27 October 2023
Public school life
From bustling metro schools to some of the most isolated communities in the state, public school teachers make a significant impact every day on the lives of hundreds of thousands of young people in Western Australia.
World Teachers’ Day is celebrated across Australia today to thank teachers for their skilled work in educating, inspiring and supporting students.
Not only do teachers give their all in the classroom, but they are online connecting with remote students, they are in hospital wards educating sick and injured children, and they are out engaging with the community to provide meaningful opportunities for young people.
To celebrate World Teachers’ Day, we spoke with teachers from far and wide across WA on what they love about teaching in the classroom and beyond.
School of Isolated and Distance Education teacher Raluca Gavriliu:
“One teaching day for me can look as diverse as having students who will be the future Elders in a Kimberley community; students who will be the next farmers and business owners in Kojonup; students from Perth and Christmas Island who are studying maths specialist ATAR to get into medicine; the girl who is the World Champion in female Judo under 16; a girl from Wyndham whose dream is to become a veterinarian; as well as a few ballerinas.
“Nothing is more rewarding than inspiring others to be the best they can be and shape the generation that will look after our beautiful world.
“World Teachers’ Day is to be celebrated to emphasise the beauty of this profession, the crucial role educators play in the world, and the importance of providing a quality, inclusive education for all.”
School of Special Educational Needs: Medical and Mental Health teacher Perry de Lacy:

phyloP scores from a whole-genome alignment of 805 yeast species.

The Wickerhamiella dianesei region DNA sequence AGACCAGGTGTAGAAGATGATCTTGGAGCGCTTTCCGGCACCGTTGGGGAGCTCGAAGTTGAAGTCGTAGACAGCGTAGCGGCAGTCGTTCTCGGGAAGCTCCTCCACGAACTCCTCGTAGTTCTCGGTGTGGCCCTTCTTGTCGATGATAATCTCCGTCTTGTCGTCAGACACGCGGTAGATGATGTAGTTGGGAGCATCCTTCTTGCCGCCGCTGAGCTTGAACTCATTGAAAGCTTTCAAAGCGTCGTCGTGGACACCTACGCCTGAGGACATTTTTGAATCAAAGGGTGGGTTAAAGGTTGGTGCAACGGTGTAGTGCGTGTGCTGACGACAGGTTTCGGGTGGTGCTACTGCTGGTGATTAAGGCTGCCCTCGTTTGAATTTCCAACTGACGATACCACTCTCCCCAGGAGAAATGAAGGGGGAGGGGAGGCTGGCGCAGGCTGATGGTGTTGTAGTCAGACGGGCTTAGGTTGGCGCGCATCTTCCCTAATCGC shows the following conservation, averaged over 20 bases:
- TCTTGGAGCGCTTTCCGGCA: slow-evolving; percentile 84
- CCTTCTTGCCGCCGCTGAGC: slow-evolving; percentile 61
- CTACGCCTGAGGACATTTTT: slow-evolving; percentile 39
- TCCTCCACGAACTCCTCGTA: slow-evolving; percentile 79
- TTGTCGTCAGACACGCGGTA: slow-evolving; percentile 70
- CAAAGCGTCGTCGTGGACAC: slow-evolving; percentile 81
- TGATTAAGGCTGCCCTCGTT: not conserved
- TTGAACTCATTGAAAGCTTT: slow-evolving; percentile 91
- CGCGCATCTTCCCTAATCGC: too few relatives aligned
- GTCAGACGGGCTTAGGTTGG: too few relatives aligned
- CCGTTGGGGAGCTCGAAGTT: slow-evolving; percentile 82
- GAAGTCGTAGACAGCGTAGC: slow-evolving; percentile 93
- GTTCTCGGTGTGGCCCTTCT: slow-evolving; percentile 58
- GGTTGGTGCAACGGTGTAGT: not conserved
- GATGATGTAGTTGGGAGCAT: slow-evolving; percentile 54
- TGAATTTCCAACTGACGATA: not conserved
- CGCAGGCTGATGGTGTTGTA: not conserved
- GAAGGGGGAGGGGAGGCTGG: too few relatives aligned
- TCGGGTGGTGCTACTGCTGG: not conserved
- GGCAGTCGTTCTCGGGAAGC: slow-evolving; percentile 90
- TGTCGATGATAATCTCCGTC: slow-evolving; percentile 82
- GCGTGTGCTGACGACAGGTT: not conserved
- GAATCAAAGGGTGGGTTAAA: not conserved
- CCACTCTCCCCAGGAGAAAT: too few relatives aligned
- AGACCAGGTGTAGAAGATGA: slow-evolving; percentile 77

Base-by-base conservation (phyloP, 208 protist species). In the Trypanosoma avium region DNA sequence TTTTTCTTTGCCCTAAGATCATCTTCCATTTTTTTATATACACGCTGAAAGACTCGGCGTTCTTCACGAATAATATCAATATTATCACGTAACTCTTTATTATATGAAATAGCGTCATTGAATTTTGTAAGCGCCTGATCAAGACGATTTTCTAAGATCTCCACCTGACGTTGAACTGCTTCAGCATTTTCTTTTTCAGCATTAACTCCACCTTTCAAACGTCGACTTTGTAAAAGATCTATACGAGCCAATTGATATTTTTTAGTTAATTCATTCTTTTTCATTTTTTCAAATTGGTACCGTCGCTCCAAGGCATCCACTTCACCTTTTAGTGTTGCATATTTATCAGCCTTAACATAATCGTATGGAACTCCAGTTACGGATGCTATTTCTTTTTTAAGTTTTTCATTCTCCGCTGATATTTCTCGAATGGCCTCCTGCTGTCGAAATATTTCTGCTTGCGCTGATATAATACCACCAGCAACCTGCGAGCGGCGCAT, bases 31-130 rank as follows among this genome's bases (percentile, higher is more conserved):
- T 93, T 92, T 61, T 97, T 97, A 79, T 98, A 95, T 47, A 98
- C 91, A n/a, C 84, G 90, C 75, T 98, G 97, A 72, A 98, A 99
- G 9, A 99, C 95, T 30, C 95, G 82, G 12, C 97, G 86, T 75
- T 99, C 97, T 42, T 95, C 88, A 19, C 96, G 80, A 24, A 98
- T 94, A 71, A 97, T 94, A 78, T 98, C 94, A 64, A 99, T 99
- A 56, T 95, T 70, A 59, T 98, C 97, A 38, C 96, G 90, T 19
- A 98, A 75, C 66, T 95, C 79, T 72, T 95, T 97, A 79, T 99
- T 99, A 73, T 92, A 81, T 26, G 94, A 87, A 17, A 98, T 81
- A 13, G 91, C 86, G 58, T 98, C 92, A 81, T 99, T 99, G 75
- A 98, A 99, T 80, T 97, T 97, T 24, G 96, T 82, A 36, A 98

“It’s difficult to describe what a day might bring in any classroom, and the mental health programs at the School of Special Educational Needs: Medical and Mental Health are no different.
“My teaching approach embodies the belief that every child deserves an education tailored to their unique needs. Most hospitalised students are keen to attend school. They realise the benefits, although I acknowledge that education can be a stress for some students some of the time.
“It’s motivating when I find the students’ optimism. I manage to show them that they can learn a new academic skill they believed was not possible. This belief and seeing these students thrive under difficult circumstances because of my input keeps me in teaching.”
Byford Secondary College teacher Lauren Warschauer:
“Often some of the best teachers go unnoticed as they go above and beyond, diligently dedicating their time to supporting students, without expecting any additional incentives.
“For so many teachers, even a small note of appreciation from a student can mean the world. Hence a day like World Teachers’ Day that advocates for the positive recognition means a lot to educators.”
Kimberley School of the Air teacher Tammi Butters:
“Students living in isolated communities often face geographic barriers that hinder access to traditional educational resources. By providing education to students in these communities, we are bridging this gap and ensuring that geography does not become a barrier to learning.
“World Teachers' Day is an important occasion to celebrate and recognise the vital role that teachers have.
“Teachers work tirelessly to educate, inspire, and shape the future of their students. Recognising teachers’ contributions and achievements empowers us to continue making a positive impact on students’ lives.”
Baynton West Primary School teacher April Lotay:
“Teaching is the most rewarding, dynamic and exciting career. Teaching challenges us to constantly try new things so each child can thrive to be their best. There is no greater reward than seeing a child who was struggling academically, socially and emotionally in Term 1 to being confident with their work they create, interacting with their peers and loving school by Term 4.
“Teachers make a positive difference every day and deserve a special moment to appreciate the role we play in our communities.”